Finally, the Court concluded that Percipient had "interested party" standing to bring its protest despite the fact that it was not an actual bidder and was challenging neither the terms of a solicitation nor the proposed award of a contract, the circumstances by which a protester typically establishes interested party status under the Tucker Act. The Court held that Percipient established standing under the Tucker Act's third prong—"any alleged violation of statute or regulation in connection with a procurement or proposed procurement." Under that prong, the Court explained, "the plaintiff is an interested party if it is an offeror of a commercial product or commercial service that had a substantial chance of being acquired to meet the needs of the agency had the violation not occurred," irrespective of the protester's status as an "actual or prospective bidder"—a conclusion about which the dissent expresses great concern. Finally, the Court noted a policy consideration animating its decision, explaining that, were the Court to rule that Percipient lacked standing to protest, "the statutory guarantees under Section 3453 could become illusory."

Key Takeaways:

  • The Court's untethering of the Tucker Act's "interested party" test from a solicitation or actual or potential award appears to be a substantial—and, for putative protesters, welcome—expansion of protester standing, at least where a protester has a clear allegation of statutory violation upon which to rely.
  • The Court's ruling places a well-founded and necessary constraint on the FASA bar, which the government typically attempts to deploy in favor of dismissal of any protest even tangentially related to a task order. Here, where NGA nested a subsequent acquisition implicating commercial items within an already-awarded task order, if Percipient was unable to challenge a failure to apply 10 U.S.C. § 3453 after task-order award, the government potentially would have a means to make the statute unenforceable.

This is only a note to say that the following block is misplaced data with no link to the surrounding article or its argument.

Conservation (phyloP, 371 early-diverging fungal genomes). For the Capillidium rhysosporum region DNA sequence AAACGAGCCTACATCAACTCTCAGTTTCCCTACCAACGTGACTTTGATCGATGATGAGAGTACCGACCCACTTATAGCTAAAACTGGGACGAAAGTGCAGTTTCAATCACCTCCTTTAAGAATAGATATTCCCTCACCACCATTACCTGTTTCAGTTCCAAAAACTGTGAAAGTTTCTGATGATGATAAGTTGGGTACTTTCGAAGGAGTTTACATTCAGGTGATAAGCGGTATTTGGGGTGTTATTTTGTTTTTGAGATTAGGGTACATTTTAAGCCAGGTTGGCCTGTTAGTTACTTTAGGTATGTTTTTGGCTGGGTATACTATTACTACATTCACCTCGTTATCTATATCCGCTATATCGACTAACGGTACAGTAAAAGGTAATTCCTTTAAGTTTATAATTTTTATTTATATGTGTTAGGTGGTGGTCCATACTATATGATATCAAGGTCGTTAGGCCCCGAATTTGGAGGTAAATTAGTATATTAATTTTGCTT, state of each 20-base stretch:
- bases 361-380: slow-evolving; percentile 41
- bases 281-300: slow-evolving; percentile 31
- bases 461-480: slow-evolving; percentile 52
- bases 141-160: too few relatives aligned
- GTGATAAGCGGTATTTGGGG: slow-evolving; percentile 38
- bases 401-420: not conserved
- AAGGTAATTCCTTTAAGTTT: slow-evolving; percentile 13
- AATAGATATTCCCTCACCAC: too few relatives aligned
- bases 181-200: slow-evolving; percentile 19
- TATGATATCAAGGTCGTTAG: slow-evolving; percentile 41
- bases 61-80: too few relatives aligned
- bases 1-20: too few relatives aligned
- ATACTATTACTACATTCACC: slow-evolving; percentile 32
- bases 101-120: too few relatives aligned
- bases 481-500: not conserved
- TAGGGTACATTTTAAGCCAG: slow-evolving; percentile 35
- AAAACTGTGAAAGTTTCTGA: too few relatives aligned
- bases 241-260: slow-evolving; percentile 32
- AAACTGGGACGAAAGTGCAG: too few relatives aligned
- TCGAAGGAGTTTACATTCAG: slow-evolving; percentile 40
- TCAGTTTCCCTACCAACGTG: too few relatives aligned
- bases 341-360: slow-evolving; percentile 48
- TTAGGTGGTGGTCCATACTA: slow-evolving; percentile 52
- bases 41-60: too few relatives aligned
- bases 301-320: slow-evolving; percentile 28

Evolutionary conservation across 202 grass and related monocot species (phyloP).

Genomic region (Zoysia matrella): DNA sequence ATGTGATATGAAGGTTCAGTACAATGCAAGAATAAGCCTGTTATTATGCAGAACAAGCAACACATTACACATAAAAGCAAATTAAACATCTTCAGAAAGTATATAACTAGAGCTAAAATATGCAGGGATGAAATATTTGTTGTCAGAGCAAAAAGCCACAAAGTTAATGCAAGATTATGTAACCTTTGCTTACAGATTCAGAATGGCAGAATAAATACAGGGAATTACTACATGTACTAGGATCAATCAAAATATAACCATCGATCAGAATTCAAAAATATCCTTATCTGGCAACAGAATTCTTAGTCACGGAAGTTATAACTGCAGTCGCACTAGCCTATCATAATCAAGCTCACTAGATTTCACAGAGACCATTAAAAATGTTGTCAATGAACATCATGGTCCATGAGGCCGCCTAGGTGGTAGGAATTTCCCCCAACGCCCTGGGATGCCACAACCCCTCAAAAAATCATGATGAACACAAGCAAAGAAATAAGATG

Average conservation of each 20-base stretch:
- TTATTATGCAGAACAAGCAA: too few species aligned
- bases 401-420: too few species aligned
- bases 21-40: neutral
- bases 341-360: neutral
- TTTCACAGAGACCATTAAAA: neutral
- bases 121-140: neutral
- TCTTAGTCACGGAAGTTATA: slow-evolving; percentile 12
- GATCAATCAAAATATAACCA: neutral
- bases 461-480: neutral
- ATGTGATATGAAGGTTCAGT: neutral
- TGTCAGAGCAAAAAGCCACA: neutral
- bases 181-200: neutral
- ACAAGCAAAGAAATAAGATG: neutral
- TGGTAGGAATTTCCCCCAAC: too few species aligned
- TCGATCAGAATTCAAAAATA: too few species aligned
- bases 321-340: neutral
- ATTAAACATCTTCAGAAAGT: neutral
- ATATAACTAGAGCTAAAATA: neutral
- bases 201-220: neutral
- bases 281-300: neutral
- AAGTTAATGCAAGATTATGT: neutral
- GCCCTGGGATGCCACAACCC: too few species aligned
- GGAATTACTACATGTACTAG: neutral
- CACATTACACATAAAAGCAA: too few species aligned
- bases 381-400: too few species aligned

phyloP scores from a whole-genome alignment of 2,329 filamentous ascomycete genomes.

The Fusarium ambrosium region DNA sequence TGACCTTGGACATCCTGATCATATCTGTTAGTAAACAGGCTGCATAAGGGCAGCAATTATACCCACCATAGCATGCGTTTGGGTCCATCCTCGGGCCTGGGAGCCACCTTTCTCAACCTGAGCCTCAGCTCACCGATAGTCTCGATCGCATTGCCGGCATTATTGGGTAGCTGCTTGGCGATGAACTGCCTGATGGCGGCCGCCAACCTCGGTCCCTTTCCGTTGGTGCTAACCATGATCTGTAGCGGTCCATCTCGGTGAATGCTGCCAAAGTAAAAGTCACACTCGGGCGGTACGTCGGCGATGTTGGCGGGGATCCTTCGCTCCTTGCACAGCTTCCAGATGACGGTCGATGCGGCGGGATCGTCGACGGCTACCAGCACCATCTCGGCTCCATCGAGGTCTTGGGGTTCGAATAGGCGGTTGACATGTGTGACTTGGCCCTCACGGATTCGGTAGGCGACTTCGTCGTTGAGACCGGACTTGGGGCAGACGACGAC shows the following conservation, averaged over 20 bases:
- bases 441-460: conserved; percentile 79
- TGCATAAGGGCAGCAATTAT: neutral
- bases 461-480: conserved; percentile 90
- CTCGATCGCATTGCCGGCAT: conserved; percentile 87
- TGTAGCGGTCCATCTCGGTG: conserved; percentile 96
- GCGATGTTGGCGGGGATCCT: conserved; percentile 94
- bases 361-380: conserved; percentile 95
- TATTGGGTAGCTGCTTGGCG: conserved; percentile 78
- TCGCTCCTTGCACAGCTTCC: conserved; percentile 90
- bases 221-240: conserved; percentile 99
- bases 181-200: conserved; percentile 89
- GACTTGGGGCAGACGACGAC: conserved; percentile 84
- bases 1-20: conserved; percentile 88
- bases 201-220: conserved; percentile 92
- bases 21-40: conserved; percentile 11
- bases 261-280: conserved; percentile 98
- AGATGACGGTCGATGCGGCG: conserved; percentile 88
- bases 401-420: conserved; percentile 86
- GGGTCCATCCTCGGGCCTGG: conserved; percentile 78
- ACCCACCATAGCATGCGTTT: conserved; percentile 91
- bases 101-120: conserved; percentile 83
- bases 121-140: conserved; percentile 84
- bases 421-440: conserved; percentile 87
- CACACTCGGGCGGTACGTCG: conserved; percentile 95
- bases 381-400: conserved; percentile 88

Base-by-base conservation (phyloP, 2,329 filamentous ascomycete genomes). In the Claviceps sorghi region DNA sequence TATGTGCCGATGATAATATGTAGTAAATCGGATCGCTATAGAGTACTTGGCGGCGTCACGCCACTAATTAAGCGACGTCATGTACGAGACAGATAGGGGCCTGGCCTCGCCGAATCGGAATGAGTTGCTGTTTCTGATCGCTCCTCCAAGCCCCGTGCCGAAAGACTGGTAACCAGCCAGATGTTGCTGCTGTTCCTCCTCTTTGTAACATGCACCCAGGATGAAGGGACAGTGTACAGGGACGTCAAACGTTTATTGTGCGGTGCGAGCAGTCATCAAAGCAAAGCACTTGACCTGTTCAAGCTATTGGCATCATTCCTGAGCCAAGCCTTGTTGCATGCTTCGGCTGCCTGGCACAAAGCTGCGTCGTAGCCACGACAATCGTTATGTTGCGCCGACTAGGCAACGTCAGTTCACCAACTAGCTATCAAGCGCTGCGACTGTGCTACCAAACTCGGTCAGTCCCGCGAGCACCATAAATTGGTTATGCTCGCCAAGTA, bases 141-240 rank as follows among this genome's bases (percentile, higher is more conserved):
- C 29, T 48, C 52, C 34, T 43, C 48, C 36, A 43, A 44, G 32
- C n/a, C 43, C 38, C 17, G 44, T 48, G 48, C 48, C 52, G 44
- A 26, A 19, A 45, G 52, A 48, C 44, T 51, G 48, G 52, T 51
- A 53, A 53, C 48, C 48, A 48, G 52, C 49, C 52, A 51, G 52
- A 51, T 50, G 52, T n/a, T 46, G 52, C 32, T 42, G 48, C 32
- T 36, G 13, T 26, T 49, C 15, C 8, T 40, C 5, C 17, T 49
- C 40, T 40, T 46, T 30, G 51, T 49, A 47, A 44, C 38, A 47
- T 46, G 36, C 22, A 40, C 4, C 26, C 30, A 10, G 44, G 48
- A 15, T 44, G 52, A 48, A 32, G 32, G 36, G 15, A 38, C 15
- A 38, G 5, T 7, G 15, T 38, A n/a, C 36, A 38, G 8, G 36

• Though the dissent expresses concern that as a result of the Court's ruling, "potential subcontractors will soon flood the Claims Court with § 1491(b)(1) protests," whether and how that happens is unclear. The Court's ruling certainly opens the door to protests by potential subcontractors (which is how Percipient described itself), but Percipient only learned of CACI's intent to develop its software at a post-award symposium and was able to plead specific facts of an agency statutory violation. Whether a "flood" of putative subcontractors will have visibility into ongoing contracting activity and potential statutory violations arising therein remains to be seen.

The content of this article is intended to provide a general guide to the subject matter. Specialist advice should be sought about your specific circumstances.

See More Popular Content From

Mondaq uses cookies on this website. By using our website you agree to our use of cookies as set out in our Privacy Policy.

Learn More